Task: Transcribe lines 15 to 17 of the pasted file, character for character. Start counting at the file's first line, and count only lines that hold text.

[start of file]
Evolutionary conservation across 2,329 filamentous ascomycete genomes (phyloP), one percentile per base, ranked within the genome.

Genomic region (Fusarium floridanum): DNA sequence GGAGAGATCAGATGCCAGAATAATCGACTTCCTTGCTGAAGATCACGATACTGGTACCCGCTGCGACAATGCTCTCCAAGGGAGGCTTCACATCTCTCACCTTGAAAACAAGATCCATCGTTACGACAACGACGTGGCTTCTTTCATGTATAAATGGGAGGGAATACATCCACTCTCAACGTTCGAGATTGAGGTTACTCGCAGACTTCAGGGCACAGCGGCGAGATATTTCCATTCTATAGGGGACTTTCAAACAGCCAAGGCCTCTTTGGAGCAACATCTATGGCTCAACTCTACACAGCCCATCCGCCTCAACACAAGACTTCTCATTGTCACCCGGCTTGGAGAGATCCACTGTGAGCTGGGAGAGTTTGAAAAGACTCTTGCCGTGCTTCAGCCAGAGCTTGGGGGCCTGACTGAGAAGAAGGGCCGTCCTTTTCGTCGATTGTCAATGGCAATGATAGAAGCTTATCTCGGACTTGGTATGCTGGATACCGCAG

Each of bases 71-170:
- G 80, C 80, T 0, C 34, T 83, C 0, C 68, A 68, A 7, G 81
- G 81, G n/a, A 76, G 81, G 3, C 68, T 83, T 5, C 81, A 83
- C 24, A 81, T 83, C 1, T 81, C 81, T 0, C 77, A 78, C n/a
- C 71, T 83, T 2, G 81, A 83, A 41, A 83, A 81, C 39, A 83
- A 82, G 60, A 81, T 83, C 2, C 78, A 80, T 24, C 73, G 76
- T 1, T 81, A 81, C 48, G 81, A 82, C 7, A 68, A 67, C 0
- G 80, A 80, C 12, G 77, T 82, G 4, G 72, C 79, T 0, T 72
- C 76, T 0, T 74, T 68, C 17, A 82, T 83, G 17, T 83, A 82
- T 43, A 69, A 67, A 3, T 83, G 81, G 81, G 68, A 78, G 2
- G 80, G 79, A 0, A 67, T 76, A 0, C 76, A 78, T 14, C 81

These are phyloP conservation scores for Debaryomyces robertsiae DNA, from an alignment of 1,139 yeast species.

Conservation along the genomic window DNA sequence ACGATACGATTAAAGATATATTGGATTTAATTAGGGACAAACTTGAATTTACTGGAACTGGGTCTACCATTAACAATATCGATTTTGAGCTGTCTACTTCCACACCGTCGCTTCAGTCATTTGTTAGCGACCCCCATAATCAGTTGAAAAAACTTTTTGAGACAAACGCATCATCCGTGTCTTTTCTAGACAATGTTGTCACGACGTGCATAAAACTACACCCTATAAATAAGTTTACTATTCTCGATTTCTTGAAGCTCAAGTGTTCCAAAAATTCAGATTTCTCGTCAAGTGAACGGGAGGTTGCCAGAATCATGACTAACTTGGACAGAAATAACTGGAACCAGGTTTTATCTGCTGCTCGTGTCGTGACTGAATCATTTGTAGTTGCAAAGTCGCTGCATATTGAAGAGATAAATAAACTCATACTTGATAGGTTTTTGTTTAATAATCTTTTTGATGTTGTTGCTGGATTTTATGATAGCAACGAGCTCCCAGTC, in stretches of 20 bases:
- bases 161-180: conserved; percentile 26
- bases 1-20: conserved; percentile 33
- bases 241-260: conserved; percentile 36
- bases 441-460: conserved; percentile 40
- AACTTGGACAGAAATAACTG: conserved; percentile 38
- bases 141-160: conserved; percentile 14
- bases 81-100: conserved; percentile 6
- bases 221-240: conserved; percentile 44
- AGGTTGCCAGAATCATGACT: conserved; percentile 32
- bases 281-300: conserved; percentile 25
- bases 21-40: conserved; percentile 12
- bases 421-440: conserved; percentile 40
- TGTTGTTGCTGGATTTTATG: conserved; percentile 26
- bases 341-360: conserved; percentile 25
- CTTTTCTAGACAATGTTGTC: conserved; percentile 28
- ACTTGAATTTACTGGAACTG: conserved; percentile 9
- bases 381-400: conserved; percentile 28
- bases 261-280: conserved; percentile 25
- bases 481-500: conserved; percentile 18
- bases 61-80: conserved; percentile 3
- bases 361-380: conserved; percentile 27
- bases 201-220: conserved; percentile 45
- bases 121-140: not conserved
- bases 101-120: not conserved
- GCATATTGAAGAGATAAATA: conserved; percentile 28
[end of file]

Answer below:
Conservation along the genomic window DNA sequence ACGATACGATTAAAGATATATTGGATTTAATTAGGGACAAACTTGAATTTACTGGAACTGGGTCTACCATTAACAATATCGATTTTGAGCTGTCTACTTCCACACCGTCGCTTCAGTCATTTGTTAGCGACCCCCATAATCAGTTGAAAAAACTTTTTGAGACAAACGCATCATCCGTGTCTTTTCTAGACAATGTTGTCACGACGTGCATAAAACTACACCCTATAAATAAGTTTACTATTCTCGATTTCTTGAAGCTCAAGTGTTCCAAAAATTCAGATTTCTCGTCAAGTGAACGGGAGGTTGCCAGAATCATGACTAACTTGGACAGAAATAACTGGAACCAGGTTTTATCTGCTGCTCGTGTCGTGACTGAATCATTTGTAGTTGCAAAGTCGCTGCATATTGAAGAGATAAATAAACTCATACTTGATAGGTTTTTGTTTAATAATCTTTTTGATGTTGTTGCTGGATTTTATGATAGCAACGAGCTCCCAGTC, in stretches of 20 bases:
- bases 161-180: conserved; percentile 26
- bases 1-20: conserved; percentile 33